What do you think? Do you agree? Or is my head just clouded by all friends, all the time?

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The Green-Eyed Monster

Here’s a friendship cunundrum: While your BFFs are supposed to be the people you root for and help succeed, one of the most common sources of platonic breakups is jealousy. She lands a promotion or gets into a great school, or maybe she gets engaged or pregnant or meets the perfect guy, and instead of being genuinely happy for her, you’re about 80% happy and 20% jealous. And as things keep going her way, the jealousy festers and the 80/20 split is suddenly closer to 50/50.

This type of frenvy (different than the envy that arises when you see your BFF growing close to other friends) is present in many female friendships, according to social psychologists. And my question is, why?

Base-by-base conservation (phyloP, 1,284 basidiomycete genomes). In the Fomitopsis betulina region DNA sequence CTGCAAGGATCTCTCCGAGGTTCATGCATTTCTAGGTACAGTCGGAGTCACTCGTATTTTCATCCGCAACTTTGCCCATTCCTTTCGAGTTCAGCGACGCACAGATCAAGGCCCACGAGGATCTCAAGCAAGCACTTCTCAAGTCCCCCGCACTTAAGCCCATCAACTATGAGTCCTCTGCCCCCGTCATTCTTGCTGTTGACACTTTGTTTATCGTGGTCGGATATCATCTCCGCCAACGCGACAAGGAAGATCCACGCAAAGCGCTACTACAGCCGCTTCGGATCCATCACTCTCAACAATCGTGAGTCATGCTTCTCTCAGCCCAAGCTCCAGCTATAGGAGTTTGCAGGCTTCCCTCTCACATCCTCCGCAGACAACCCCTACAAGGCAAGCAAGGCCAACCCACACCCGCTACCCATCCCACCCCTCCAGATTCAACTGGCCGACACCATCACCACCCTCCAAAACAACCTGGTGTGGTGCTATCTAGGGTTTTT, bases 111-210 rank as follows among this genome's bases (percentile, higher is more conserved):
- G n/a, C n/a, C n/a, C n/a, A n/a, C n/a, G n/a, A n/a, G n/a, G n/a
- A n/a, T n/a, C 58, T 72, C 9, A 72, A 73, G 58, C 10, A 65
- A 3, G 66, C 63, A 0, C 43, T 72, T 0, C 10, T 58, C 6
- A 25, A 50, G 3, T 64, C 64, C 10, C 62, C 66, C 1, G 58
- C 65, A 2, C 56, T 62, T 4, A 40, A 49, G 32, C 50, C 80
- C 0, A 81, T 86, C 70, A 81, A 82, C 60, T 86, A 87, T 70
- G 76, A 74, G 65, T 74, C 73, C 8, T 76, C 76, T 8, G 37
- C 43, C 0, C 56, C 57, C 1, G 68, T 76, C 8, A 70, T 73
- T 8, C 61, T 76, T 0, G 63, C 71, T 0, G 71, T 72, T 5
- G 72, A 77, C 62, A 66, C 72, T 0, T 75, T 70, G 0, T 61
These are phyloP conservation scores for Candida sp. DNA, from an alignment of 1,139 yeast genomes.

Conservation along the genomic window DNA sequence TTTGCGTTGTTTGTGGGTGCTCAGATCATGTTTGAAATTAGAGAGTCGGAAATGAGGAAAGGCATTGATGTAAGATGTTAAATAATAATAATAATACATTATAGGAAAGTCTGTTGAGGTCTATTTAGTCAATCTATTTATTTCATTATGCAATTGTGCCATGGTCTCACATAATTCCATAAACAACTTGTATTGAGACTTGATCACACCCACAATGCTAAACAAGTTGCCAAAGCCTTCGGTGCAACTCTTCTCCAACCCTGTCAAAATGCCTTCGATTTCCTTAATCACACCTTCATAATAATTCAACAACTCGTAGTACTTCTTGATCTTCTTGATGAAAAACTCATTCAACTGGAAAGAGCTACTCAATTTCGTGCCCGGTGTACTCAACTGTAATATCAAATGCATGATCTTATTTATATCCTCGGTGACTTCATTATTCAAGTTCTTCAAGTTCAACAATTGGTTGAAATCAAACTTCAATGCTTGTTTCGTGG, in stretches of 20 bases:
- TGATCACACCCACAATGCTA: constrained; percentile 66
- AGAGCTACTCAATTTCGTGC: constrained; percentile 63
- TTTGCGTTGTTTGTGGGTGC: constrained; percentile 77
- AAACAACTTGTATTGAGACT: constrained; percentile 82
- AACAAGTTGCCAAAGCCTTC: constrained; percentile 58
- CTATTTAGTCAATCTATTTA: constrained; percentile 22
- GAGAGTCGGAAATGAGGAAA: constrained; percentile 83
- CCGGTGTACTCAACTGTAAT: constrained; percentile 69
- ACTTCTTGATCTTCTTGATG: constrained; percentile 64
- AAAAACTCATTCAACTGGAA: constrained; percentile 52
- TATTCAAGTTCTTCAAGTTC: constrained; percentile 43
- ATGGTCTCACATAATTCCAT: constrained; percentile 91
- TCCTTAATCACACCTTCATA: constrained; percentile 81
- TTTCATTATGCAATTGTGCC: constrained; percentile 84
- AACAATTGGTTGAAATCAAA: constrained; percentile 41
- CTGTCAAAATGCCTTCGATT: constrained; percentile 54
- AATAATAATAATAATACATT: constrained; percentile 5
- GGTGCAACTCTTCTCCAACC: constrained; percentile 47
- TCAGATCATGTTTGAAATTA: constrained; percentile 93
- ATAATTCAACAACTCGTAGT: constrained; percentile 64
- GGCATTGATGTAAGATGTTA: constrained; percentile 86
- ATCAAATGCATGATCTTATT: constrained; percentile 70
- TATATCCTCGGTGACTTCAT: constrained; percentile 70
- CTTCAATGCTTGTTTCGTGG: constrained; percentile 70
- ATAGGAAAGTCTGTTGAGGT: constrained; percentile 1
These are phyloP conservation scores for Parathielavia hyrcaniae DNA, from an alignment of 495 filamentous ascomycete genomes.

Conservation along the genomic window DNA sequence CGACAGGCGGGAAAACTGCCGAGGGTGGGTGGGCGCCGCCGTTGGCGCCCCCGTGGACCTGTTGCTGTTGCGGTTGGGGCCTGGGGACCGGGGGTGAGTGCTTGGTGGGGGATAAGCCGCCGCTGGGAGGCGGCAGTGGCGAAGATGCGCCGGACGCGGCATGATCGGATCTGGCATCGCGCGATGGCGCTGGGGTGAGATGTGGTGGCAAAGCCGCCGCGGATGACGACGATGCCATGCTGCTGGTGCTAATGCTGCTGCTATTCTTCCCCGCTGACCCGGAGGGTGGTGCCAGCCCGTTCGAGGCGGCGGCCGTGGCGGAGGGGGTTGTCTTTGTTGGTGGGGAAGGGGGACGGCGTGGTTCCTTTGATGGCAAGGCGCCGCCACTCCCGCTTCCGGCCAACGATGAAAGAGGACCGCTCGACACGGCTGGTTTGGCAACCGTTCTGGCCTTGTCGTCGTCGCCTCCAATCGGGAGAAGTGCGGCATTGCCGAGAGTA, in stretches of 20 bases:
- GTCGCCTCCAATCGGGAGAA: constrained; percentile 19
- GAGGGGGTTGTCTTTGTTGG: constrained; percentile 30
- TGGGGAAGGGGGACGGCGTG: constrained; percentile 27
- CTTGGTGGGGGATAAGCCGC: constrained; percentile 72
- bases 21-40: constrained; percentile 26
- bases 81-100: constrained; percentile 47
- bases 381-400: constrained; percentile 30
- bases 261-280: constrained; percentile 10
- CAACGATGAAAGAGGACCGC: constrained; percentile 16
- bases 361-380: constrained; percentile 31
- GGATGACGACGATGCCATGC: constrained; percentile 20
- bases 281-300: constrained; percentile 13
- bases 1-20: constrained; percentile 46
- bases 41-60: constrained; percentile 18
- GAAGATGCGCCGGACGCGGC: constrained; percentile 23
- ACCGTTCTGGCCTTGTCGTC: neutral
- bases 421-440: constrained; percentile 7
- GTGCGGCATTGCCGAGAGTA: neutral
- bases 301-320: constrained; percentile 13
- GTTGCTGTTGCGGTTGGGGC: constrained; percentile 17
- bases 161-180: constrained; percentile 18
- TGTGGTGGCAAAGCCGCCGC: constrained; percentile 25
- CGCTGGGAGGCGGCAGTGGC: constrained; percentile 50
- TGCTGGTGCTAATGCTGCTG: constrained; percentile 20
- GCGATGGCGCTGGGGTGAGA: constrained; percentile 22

The more I try to uncover the root of this particular relationship plague, the more I think it’s not that complicated. Yes, we love our friends, but when someone achieves something we want for ourselves—a raise, a gorgeous new sweater, a 10-pound weight loss—jealous feelings emerge. And when it comes to close friends, I propose that two factors contribute to our jealousy:

1)    The In-Your-Face factor: If you hear through the grapevine that an acquaintance got a fat raise, you may have a momentary flash of envy, but it dissipates quickly. You hardly see her, so you don’t think much about it. But if your BFF is suddenly bumped up a tax bracket, you’re probably confronted with this new reality pretty often. The more she (inadvertently or not) calls your attention to her new income, the more jealous—and perhaps bitter—you become.